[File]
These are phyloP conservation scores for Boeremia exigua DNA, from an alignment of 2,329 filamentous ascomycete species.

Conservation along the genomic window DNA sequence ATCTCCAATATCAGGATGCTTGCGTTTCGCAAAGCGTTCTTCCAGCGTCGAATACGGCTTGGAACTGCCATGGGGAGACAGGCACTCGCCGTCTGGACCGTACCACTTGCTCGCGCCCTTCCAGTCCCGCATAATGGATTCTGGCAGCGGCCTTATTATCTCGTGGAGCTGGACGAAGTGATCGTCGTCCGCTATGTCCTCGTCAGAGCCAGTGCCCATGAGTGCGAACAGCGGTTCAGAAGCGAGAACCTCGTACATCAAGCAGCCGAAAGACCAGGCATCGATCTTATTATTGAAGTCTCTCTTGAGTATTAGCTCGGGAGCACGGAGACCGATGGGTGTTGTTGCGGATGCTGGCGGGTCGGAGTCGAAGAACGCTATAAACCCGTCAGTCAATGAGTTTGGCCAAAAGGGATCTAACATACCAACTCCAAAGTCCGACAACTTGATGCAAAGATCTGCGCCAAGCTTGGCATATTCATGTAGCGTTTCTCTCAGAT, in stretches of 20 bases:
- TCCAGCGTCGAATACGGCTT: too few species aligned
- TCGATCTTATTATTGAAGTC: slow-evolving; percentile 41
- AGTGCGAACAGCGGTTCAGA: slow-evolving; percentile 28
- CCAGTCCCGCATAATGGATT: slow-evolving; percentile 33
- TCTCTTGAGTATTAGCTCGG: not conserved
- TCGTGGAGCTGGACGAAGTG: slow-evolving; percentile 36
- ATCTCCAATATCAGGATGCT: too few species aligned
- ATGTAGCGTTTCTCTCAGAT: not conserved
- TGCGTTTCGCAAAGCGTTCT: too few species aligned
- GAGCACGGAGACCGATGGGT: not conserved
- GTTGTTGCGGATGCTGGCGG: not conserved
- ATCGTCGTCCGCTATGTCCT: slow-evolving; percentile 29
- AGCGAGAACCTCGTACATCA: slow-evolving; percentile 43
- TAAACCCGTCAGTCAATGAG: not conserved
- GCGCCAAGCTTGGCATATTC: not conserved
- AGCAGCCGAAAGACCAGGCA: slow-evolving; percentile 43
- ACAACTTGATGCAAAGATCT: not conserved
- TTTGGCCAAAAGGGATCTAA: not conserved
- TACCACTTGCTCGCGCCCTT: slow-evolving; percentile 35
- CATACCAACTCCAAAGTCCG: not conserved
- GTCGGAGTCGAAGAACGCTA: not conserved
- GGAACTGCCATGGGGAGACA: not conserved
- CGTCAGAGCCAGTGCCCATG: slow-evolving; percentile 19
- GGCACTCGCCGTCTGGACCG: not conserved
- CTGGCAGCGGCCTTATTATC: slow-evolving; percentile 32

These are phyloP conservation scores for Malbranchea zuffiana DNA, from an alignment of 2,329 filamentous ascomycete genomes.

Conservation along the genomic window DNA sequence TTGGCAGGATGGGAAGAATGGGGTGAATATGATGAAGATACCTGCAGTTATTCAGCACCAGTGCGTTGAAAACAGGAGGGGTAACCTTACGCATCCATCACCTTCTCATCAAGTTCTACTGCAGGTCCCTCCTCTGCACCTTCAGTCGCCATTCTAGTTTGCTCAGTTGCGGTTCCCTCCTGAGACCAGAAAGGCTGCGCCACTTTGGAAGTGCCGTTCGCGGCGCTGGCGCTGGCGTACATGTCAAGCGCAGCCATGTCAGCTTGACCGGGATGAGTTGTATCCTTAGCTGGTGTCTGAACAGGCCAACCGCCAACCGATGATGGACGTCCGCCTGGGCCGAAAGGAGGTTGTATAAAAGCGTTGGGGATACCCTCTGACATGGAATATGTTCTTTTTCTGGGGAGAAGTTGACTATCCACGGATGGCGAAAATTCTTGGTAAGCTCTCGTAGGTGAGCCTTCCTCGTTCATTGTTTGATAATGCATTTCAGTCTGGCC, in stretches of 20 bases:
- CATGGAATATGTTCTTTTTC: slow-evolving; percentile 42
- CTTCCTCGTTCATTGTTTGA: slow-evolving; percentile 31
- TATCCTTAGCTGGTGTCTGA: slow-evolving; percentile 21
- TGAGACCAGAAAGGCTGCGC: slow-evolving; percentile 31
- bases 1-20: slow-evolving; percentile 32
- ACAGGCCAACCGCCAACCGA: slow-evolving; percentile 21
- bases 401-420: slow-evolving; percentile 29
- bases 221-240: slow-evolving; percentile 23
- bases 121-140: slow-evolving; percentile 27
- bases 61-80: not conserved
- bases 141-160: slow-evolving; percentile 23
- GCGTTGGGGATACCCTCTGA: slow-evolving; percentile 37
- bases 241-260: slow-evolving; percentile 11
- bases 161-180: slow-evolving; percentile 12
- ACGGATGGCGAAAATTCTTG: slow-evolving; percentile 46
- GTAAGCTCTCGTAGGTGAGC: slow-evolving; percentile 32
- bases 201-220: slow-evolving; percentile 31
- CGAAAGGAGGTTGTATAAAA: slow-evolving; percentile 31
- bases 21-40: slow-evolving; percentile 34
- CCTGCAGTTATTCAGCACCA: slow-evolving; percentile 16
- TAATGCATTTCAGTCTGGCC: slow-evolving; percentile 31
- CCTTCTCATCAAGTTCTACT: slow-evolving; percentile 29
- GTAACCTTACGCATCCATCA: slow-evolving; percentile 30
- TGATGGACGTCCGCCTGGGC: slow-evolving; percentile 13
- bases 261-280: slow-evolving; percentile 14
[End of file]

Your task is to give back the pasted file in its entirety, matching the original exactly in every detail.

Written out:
These are phyloP conservation scores for Boeremia exigua DNA, from an alignment of 2,329 filamentous ascomycete species.

Conservation along the genomic window DNA sequence ATCTCCAATATCAGGATGCTTGCGTTTCGCAAAGCGTTCTTCCAGCGTCGAATACGGCTTGGAACTGCCATGGGGAGACAGGCACTCGCCGTCTGGACCGTACCACTTGCTCGCGCCCTTCCAGTCCCGCATAATGGATTCTGGCAGCGGCCTTATTATCTCGTGGAGCTGGACGAAGTGATCGTCGTCCGCTATGTCCTCGTCAGAGCCAGTGCCCATGAGTGCGAACAGCGGTTCAGAAGCGAGAACCTCGTACATCAAGCAGCCGAAAGACCAGGCATCGATCTTATTATTGAAGTCTCTCTTGAGTATTAGCTCGGGAGCACGGAGACCGATGGGTGTTGTTGCGGATGCTGGCGGGTCGGAGTCGAAGAACGCTATAAACCCGTCAGTCAATGAGTTTGGCCAAAAGGGATCTAACATACCAACTCCAAAGTCCGACAACTTGATGCAAAGATCTGCGCCAAGCTTGGCATATTCATGTAGCGTTTCTCTCAGAT, in stretches of 20 bases:
- TCCAGCGTCGAATACGGCTT: too few species aligned
- TCGATCTTATTATTGAAGTC: slow-evolving; percentile 41
- AGTGCGAACAGCGGTTCAGA: slow-evolving; percentile 28
- CCAGTCCCGCATAATGGATT: slow-evolving; percentile 33
- TCTCTTGAGTATTAGCTCGG: not conserved
- TCGTGGAGCTGGACGAAGTG: slow-evolving; percentile 36
- ATCTCCAATATCAGGATGCT: too few species aligned
- ATGTAGCGTTTCTCTCAGAT: not conserved
- TGCGTTTCGCAAAGCGTTCT: too few species aligned
- GAGCACGGAGACCGATGGGT: not conserved
- GTTGTTGCGGATGCTGGCGG: not conserved
- ATCGTCGTCCGCTATGTCCT: slow-evolving; percentile 29
- AGCGAGAACCTCGTACATCA: slow-evolving; percentile 43
- TAAACCCGTCAGTCAATGAG: not conserved
- GCGCCAAGCTTGGCATATTC: not conserved
- AGCAGCCGAAAGACCAGGCA: slow-evolving; percentile 43
- ACAACTTGATGCAAAGATCT: not conserved
- TTTGGCCAAAAGGGATCTAA: not conserved
- TACCACTTGCTCGCGCCCTT: slow-evolving; percentile 35
- CATACCAACTCCAAAGTCCG: not conserved
- GTCGGAGTCGAAGAACGCTA: not conserved
- GGAACTGCCATGGGGAGACA: not conserved
- CGTCAGAGCCAGTGCCCATG: slow-evolving; percentile 19
- GGCACTCGCCGTCTGGACCG: not conserved
- CTGGCAGCGGCCTTATTATC: slow-evolving; percentile 32

These are phyloP conservation scores for Malbranchea zuffiana DNA, from an alignment of 2,329 filamentous ascomycete genomes.

Conservation along the genomic window DNA sequence TTGGCAGGATGGGAAGAATGGGGTGAATATGATGAAGATACCTGCAGTTATTCAGCACCAGTGCGTTGAAAACAGGAGGGGTAACCTTACGCATCCATCACCTTCTCATCAAGTTCTACTGCAGGTCCCTCCTCTGCACCTTCAGTCGCCATTCTAGTTTGCTCAGTTGCGGTTCCCTCCTGAGACCAGAAAGGCTGCGCCACTTTGGAAGTGCCGTTCGCGGCGCTGGCGCTGGCGTACATGTCAAGCGCAGCCATGTCAGCTTGACCGGGATGAGTTGTATCCTTAGCTGGTGTCTGAACAGGCCAACCGCCAACCGATGATGGACGTCCGCCTGGGCCGAAAGGAGGTTGTATAAAAGCGTTGGGGATACCCTCTGACATGGAATATGTTCTTTTTCTGGGGAGAAGTTGACTATCCACGGATGGCGAAAATTCTTGGTAAGCTCTCGTAGGTGAGCCTTCCTCGTTCATTGTTTGATAATGCATTTCAGTCTGGCC, in stretches of 20 bases:
- CATGGAATATGTTCTTTTTC: slow-evolving; percentile 42
- CTTCCTCGTTCATTGTTTGA: slow-evolving; percentile 31
- TATCCTTAGCTGGTGTCTGA: slow-evolving; percentile 21
- TGAGACCAGAAAGGCTGCGC: slow-evolving; percentile 31
- bases 1-20: slow-evolving; percentile 32
- ACAGGCCAACCGCCAACCGA: slow-evolving; percentile 21
- bases 401-420: slow-evolving; percentile 29
- bases 221-240: slow-evolving; percentile 23
- bases 121-140: slow-evolving; percentile 27
- bases 61-80: not conserved
- bases 141-160: slow-evolving; percentile 23
- GCGTTGGGGATACCCTCTGA: slow-evolving; percentile 37
- bases 241-260: slow-evolving; percentile 11
- bases 161-180: slow-evolving; percentile 12
- ACGGATGGCGAAAATTCTTG: slow-evolving; percentile 46
- GTAAGCTCTCGTAGGTGAGC: slow-evolving; percentile 32
- bases 201-220: slow-evolving; percentile 31
- CGAAAGGAGGTTGTATAAAA: slow-evolving; percentile 31
- bases 21-40: slow-evolving; percentile 34
- CCTGCAGTTATTCAGCACCA: slow-evolving; percentile 16
- TAATGCATTTCAGTCTGGCC: slow-evolving; percentile 31
- CCTTCTCATCAAGTTCTACT: slow-evolving; percentile 29
- GTAACCTTACGCATCCATCA: slow-evolving; percentile 30
- TGATGGACGTCCGCCTGGGC: slow-evolving; percentile 13
- bases 261-280: slow-evolving; percentile 14